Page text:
JGV: Well, I asked myself that question too. I left Colombia in ‘96, Pablo Escobar was killed in December 1993 and with his death that decade of terrorism and living in fear came to a close. I personally experienced two or three bombs just at the beginning of 1993. Those were very difficult months in Bogotá. So, since I left in ‘96, when I started the novel all of that seemed so long ago and I seriously began to ask if people had actually not lived in as much fear as I remembered, if the danger had not been that great. Because quickly I began to realize that the novel touched upon something that I hadn’t seen in Colombian literature, which was to tell the intimate, private, emotional side of what it was like to live in Bogotá during that time when you had no direct connection with the narco trafficking or violence. So the novel began to take shape around those questions, did this experience unite us as a generation? Do we have common traits that come from having grown up in that particular time period? Writing the book was an attempt at answer and exploring those questions.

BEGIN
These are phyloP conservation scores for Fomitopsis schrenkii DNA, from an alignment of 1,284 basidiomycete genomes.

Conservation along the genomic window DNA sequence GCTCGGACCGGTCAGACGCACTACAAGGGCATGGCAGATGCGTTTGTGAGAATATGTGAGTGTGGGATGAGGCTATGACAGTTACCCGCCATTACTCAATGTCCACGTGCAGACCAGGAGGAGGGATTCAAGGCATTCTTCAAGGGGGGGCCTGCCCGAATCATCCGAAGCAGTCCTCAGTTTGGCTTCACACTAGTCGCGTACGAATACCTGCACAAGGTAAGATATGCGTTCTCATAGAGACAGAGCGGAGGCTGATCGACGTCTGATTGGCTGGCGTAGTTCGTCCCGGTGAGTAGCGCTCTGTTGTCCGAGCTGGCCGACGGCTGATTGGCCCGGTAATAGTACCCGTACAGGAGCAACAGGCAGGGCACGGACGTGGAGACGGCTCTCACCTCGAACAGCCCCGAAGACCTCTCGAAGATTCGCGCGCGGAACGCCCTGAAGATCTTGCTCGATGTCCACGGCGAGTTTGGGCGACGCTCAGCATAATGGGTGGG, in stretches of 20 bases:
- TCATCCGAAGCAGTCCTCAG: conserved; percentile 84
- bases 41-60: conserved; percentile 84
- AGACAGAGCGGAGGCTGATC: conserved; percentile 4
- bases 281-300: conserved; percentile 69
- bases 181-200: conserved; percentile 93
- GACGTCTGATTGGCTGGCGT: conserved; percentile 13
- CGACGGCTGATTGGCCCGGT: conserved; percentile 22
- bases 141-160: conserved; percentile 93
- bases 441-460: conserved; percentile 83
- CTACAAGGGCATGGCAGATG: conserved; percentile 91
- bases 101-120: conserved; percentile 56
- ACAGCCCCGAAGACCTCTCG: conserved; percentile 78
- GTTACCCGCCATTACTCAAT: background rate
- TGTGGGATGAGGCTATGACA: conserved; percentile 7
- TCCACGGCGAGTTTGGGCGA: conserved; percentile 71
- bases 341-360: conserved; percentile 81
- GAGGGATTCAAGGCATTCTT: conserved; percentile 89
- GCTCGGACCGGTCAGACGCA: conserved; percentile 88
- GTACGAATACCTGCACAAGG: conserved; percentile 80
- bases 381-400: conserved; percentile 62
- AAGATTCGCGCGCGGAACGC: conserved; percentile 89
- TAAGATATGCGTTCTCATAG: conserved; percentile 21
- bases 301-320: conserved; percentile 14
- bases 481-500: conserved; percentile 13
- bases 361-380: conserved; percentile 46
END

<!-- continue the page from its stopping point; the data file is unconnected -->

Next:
JGV: I didn’t come to a conclusion [laughs] but I did discover that everyone has some latent thing there, a difficult relationship with the city because of it, a difficult relationship with our memory because of it, that we’ve all had a brush with severe violence, that we’ve all known someone who was wounded by a bomb or a shootout. Those were years that everyone was marked in some way. That, I did confirm.

Did you leave Colombia because of the violence?

JGV: I’ve always said no because in reality I left Colombia because I had become convinced that it was what I had to do to become the type of writer that I had in mind. Now, after writing the novel, I’ve realized that if [the violence] wasn’t the reason I left it certainly made the decision much easier. The violence and narcoterrorism in Colombia began when I was eight years old, so my adolescence and the beginning of my adult life were marked by violence and that certainly convinced me that I had no reason to stay.

How have people in Colombia reacted to the book?